“About these matters there is no scientific basis on which to form any calculable probability whatever. We simply do not know.”
An economist’s words but not meant to be a description of where things stand today in the aftermath of the Brexit referendum, though they might as well be. These are Keynes’s words from a 1937 article following the publication of his magnum opus, The General Theory of Employment, Interest and Money in 1936.
Equilibrium or Uncertainty? Looking to Philosophy
Much like the crisis of 2007-08 discredited economists’ fantasies of equilibrium, Brexit has delivered a painful and brutal lesson – made no easier by the slow pace with which it has been delivered – in the importance of recognizing uncertainty of the sort described by Keynes as a central theoretical proposition about capitalist economies. But there is an important difference between the two cases. Equilibrium was and remains a central organizing principle and point of reference in economic theory – sometimes even in the sort of economic theory which rejects equilibrium as a feature of actually existing capitalist economies. Equilibrium is perhaps the concept with which economics has become synonymous. In comparison, uncertainty remains a relatively obscure issue, though not necessarily in the academic literature which is conscious of economic theory being rooted in, among other things, epistemology – the branch of philosophy dealing with what we know, how we know it and what is knowable.
How important could a philosophical point be for an economy? Very important, as it turns out. On such distinctions between uncertainty and calculable probability depend our views about how people behave, and about the importance of money and institutions in an economy. These things in turn matter for policy. The policy implications of the philosophical foundations of economics are not trivial, and economists either engaging in cod-philosophy or dismissing philosophy altogether will do so at their own peril, not to mention the cost to a public whose livelihoods hang in the balance of Brexit-like battles.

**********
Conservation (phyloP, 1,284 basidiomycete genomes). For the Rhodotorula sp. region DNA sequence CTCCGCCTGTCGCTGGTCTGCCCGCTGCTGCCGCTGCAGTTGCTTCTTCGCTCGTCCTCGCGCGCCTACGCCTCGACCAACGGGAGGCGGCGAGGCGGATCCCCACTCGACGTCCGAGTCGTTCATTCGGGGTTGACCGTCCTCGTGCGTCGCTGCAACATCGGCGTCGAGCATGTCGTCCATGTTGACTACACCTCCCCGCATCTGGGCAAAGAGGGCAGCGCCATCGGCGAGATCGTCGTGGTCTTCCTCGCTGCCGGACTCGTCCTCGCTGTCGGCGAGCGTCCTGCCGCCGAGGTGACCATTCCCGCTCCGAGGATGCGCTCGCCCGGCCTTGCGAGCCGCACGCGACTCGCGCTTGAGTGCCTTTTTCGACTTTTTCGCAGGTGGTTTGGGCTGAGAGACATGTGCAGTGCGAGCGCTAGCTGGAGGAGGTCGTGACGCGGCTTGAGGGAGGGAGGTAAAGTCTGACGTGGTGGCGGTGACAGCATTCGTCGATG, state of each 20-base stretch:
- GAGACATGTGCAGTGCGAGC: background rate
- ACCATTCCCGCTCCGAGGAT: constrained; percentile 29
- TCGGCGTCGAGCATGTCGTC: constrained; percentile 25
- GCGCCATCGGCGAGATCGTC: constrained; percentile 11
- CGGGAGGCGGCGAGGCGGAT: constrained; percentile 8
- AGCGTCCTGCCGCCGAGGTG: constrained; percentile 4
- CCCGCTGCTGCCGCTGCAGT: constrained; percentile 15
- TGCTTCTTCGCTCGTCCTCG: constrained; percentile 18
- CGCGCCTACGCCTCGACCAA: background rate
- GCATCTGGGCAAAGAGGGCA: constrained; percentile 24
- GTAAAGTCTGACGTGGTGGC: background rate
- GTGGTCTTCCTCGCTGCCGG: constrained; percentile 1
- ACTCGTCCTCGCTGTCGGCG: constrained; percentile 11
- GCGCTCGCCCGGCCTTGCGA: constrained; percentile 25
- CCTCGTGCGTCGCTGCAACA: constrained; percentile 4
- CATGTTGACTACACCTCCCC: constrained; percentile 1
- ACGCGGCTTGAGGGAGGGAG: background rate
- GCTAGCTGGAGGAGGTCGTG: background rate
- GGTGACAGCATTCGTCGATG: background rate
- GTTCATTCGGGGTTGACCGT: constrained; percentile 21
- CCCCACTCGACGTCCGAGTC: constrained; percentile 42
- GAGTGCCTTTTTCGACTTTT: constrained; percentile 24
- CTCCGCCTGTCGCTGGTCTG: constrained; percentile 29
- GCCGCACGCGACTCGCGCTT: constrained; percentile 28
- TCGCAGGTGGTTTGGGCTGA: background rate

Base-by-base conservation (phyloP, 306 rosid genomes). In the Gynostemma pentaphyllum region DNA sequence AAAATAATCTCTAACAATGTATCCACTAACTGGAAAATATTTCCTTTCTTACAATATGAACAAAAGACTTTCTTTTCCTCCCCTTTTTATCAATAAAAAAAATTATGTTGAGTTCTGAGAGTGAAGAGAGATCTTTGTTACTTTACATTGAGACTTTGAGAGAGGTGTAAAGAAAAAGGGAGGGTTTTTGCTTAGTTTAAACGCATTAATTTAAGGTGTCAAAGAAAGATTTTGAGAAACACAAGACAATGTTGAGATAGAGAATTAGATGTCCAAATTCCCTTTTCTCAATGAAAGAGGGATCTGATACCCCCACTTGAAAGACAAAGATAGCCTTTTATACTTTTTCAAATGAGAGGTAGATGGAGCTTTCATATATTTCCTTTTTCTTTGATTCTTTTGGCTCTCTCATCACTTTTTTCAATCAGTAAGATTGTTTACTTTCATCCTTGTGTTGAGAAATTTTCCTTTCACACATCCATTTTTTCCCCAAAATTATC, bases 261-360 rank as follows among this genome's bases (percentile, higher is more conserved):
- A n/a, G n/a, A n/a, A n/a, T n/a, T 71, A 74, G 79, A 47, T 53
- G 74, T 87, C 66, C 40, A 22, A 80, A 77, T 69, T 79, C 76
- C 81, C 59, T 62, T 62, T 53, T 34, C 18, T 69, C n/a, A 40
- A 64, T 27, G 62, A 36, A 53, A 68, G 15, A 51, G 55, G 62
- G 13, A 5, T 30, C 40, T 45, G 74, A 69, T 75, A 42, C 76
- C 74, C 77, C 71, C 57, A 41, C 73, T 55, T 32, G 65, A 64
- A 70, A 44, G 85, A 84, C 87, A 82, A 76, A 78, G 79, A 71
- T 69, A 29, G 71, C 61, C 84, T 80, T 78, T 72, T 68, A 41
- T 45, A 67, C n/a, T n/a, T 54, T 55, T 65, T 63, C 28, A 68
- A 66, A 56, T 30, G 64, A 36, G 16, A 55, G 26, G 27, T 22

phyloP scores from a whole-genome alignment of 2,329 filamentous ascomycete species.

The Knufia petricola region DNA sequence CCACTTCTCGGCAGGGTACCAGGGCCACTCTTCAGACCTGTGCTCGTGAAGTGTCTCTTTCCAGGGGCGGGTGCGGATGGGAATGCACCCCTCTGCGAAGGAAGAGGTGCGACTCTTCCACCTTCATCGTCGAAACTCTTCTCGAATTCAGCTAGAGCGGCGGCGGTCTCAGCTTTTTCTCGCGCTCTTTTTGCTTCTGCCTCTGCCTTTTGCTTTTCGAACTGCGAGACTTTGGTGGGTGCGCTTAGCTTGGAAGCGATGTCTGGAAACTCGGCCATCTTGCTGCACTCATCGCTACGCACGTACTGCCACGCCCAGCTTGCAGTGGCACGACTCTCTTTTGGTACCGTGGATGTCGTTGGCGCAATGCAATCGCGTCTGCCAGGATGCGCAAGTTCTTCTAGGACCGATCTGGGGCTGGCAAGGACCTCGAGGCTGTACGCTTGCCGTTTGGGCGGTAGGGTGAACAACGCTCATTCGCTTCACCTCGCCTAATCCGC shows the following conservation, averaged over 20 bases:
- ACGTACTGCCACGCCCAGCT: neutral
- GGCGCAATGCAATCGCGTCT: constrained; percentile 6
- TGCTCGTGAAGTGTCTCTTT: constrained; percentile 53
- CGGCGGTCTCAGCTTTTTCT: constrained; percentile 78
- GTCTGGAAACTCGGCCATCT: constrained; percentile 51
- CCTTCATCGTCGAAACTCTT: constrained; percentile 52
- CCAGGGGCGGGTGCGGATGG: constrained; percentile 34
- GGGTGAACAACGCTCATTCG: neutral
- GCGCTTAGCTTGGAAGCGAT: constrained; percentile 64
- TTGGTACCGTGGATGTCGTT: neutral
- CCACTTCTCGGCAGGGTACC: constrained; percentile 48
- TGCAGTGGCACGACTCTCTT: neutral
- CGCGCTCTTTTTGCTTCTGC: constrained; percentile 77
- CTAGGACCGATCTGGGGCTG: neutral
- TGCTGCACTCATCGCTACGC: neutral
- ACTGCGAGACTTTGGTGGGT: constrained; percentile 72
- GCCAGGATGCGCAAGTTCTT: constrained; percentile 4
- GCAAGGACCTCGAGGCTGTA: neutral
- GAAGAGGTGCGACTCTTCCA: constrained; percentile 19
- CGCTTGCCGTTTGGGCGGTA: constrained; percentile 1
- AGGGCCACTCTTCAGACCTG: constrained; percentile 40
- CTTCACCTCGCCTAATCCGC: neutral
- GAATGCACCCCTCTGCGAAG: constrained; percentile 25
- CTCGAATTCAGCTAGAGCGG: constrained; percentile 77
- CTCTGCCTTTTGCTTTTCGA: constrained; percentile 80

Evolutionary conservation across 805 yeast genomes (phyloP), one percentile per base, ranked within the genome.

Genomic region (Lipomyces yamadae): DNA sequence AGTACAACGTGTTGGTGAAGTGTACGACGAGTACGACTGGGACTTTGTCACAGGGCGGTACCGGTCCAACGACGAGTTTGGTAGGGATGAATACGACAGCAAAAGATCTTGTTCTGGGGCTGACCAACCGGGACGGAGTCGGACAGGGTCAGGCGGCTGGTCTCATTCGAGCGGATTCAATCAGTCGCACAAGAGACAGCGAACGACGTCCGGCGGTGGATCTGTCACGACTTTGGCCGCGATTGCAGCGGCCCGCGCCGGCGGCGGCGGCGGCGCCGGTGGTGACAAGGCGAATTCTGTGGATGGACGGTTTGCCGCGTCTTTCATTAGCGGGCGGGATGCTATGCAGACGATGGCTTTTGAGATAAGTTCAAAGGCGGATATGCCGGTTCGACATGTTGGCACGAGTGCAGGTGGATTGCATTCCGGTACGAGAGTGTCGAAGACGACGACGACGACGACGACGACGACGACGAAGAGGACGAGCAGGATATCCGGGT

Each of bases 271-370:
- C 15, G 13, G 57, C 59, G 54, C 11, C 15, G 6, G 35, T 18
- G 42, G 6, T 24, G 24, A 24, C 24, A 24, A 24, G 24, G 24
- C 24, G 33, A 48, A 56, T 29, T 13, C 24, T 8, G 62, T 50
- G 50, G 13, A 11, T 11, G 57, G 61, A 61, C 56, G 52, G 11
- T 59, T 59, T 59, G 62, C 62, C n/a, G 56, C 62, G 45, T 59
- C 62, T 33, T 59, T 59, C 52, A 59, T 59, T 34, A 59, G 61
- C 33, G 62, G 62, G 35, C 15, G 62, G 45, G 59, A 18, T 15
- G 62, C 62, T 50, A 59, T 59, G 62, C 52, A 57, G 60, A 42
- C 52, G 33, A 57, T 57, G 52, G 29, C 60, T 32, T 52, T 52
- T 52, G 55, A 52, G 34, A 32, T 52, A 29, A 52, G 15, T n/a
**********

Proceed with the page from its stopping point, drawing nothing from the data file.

Choice under conditions of scarcity, or uncertainty?
Put simply, philosophy turns out to be more practical than one might think. Keynes’s awareness of this particular philosophical issue and the fact that it was of immense importance to him is summed up well by Robert Skidelsky: “Classical economics was concerned with the logic of choice under conditions of scarcity; Keynes’s economics with the logic of choice under conditions of uncertainty.” The two definitions point to two fundamentally different kinds of economics founded on two fundamentally different views of what an economy is and how it functions.
A few years before the crisis of 2007-08, Robert Lucas claimed that macroeconomics’ “central problem of depression prevention has been solved, for all practical purposes, and has in fact been solved for many decades.” Alas, practical purposes caught up with Lucas soon enough. The practicalities of uncertainty have now caught up with no-deal Brexiteers and the hubris of their certitude. Uncertainty is always lurking beneath the surface of an economy, threatening to break through and overwhelm if it hasn’t surfaced already. So too does Keynes lurk around economics and economists, sometimes easily forgotten and neglected, but continuously present, relevant and with something to offer – if one is interested.
Daniyal Khan is a PhD student in Economics at The New School.
Keynes, John Maynard. 1937. “The General Theory of Employment.” The Quarterly Journal of Economics 51: 209-223.
Lucas, Robert E. 2003. “Macroeconomic Priorities.” The American Economic Review 93, no. 1 (March): 1-14.
Skidelsky, Robert. 2003. John Maynard Keynes: 1883-1946: Economist, Philosopher, Statesman. New York: Penguin.